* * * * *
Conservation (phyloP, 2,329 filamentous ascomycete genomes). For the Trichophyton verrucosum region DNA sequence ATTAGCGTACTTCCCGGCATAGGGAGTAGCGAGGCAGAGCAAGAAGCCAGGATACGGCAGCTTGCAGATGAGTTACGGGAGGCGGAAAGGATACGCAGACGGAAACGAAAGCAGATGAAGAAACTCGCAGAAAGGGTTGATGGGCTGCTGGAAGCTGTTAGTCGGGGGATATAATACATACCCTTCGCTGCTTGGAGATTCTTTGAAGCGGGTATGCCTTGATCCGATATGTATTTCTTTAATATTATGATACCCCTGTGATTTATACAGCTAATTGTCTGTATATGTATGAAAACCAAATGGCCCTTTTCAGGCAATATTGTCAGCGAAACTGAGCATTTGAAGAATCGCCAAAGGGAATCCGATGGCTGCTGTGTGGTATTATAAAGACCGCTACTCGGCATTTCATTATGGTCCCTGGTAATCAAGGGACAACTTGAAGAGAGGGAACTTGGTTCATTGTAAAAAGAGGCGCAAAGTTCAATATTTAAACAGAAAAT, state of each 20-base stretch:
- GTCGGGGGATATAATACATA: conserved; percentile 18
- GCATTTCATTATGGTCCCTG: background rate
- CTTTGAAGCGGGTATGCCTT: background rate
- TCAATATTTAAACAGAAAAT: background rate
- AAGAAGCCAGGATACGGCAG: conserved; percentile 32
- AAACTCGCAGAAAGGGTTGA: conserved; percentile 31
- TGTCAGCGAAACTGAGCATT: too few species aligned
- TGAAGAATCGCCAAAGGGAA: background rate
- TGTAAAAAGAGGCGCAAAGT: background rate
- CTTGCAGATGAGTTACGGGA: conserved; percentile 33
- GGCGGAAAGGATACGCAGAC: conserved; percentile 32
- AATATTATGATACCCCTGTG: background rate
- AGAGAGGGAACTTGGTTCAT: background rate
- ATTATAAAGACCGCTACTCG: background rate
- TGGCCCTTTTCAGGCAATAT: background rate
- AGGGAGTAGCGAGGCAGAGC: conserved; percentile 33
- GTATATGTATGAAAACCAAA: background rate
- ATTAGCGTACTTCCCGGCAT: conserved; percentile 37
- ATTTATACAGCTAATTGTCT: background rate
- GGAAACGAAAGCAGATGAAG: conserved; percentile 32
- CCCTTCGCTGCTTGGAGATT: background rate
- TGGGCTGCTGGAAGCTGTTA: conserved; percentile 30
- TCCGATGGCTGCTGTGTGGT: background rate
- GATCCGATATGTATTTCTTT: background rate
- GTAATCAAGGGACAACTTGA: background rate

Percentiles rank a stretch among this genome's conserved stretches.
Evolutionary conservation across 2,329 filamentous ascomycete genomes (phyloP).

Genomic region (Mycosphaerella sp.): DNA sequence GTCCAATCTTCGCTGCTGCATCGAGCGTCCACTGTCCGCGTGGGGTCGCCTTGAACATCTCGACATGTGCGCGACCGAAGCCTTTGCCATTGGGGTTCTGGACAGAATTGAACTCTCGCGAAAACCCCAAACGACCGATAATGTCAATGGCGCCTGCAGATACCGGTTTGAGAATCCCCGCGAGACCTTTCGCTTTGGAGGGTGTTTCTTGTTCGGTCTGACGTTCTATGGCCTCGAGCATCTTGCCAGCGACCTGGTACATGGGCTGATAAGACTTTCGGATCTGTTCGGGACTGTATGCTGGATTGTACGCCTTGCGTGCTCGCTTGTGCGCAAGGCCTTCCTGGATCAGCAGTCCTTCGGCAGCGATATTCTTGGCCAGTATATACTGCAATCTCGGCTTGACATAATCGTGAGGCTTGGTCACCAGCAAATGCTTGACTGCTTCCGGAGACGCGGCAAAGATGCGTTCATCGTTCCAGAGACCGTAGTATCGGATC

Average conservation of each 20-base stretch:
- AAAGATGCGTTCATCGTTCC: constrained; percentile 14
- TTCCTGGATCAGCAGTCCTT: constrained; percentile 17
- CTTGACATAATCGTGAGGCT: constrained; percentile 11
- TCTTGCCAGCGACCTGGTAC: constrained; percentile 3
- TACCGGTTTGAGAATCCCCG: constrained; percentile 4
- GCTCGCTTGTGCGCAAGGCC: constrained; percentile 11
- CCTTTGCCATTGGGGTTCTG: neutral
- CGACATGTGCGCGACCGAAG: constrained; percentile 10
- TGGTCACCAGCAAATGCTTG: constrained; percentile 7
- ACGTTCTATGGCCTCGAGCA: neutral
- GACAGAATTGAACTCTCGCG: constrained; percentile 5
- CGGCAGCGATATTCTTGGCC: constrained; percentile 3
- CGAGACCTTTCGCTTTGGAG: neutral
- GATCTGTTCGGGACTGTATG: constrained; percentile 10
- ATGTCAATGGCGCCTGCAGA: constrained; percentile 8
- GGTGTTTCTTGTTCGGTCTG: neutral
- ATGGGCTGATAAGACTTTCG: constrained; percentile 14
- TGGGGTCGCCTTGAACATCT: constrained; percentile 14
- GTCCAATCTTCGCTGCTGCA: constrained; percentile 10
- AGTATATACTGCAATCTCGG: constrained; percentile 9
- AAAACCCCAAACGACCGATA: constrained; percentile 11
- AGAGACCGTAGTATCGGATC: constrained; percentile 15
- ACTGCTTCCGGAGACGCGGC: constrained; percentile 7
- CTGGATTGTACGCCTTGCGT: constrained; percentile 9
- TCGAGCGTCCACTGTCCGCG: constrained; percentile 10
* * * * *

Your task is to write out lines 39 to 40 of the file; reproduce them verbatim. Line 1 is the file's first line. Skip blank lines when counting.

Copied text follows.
- TGGTCACCAGCAAATGCTTG: constrained; percentile 7
- ACGTTCTATGGCCTCGAGCA: neutral